There’s another hack that’s actually even more feasible – the 51 attack. This is an interesting attack because it requires a lot of local computing power and relies somewhat on odds, but it is a well-known and completely accepted facet of Bitcoin logic. It works like this: Remember that the cleanest car gets put on the track, and then everyone copies that in their workshops. In this case, a large hacker group creates their own car and puts that on the track simultaneously. Now, there are two basically identical cars on the track – so it would be impossible to tell if the owners of the bad one just happened to steal everyone and everything riding in their car. Think about who, on the world stage, has that kind of hacker firepower.

But these are not even making the list, because just like every cryptography ever, Bitcoin basically claims it’s impossible to crack. So taking them at their word, here are three crucial problems with Bitcoin:

  1. It doesn’t scale. Remember how every engineer had to keep a copy of the train in their workshop? Right now, it requires 153GB of storage to keep that train. In fact, every month we add about 4GB – or 4000 cars. But think about how many times you’ve made a Bitcoin transaction. Never you say? Well, most people haven’t. In order for it to be as valuable as it claims, Bitcoin has to be used by more people. And that means more train cars per month. And that means that replica train, which again every miner needs to have, gets so large that fewer and fewer people can afford to process it. And then suddenly, as it grows, it becomes less and less egalitarian. And at some point, it becomes so expensive, that we develop large, heavily funded organizations to manage it. You know – like… banks.
  2. It’s basically unregulated. Above, I mentioned the idea of fiscal libertarians. These are folks that worry about economies collapsing and the need for a safe, real currency. Bitcoin was founded right during the crash of 2008, and it solves a problem that wasn’t really the problem. We didn’t lose our shirts because the banks controlled the cotton, we lost them because no one regulated the banks, and they gambled all our cotton away. But Bitcoin is even more wild west than the markets were ten years ago. You can legally fix prices. You can legally inside trade. Just think – if Martha Stewart had been trading in Bitcoin, she would never have gone to jail. And above all, Bitcoin can’t easily beregulated – since by definition it exists outside of the government. Of course, there are people reading this going, That’s the way it should be! And to them I say, Oh yeah? How did that work ten years ago?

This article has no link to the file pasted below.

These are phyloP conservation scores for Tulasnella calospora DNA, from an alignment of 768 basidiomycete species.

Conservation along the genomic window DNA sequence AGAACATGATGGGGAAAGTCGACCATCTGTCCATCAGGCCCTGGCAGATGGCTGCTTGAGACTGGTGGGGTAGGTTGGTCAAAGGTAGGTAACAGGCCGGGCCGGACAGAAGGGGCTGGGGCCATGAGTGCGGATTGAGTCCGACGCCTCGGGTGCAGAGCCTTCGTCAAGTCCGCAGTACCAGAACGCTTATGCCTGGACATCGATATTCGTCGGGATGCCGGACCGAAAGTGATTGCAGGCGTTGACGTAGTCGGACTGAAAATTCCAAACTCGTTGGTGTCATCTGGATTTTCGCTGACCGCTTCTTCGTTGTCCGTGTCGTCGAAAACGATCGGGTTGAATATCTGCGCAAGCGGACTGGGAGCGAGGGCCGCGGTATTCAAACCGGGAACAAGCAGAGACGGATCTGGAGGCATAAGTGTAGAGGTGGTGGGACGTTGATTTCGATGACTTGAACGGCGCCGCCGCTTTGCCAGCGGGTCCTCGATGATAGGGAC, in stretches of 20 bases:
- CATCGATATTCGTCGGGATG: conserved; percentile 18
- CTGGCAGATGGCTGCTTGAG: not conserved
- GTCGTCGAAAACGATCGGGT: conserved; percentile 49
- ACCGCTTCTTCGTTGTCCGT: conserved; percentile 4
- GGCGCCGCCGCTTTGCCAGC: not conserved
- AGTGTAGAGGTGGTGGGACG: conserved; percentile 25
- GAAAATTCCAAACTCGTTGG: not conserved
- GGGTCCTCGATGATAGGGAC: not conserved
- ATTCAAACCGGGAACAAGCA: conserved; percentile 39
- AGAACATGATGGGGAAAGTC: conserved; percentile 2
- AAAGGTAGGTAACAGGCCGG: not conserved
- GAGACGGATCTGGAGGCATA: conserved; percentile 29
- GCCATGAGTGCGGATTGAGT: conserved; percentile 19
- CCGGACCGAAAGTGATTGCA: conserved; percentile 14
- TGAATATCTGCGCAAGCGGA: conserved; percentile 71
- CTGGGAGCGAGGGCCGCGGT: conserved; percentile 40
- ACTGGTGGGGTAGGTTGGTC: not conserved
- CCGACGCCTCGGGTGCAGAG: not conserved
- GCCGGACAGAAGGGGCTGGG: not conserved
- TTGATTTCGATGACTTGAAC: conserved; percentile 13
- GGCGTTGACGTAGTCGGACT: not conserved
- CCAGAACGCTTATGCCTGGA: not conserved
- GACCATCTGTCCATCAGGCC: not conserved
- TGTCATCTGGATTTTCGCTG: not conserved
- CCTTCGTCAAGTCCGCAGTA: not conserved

3. It’s desperately inefficient. Remember that no one has really found this train station, and so the numbers below are just before rush hour. But even as of ’17, bitcoin consumed as much energy as Denmark. This actually might be one of those figures that’s so big you can’t be scared by it since it’s so out there. So here’s another way to describe it: Every single transaction – every time you pay in Bitcoin – that singletransaction is enough to power a home for nine days. This isn’t per train – this is per passenger. Bitcoin is so mind-bogglingly expensive on resources that you might question how true that is. But remember – every single builder has to keep the entiretrain in their workshop. But think on this – for every ONE builder who gets to put their car on the track, there are likely over 150,000 others who are just maintaining workshops. This might make sense if every builder were contributing to the economy, but in fact, almost all of them are just trying to build cars and failing, scrapping them, and then just syncing up their copy of the train for the next go. So, people are using real electricity and real money to pay for it – to create and inflate the concept of another currency. I will be unapologetically dramatic when I point out that those same computers could be processing the human genome, searching for intelligent life, or hosting Minecraft servers. Anything would be less ridiculous.

These problems can and may be solved. Right now, there are whole camps within Bitcoin with different ideas as to how to make it more scalable and maybe even more efficient. In fact, the proliferation of sub-currencies and other nifty solutions proves that there is a whole legion of people looking to do just this. This, however, isn’t the point.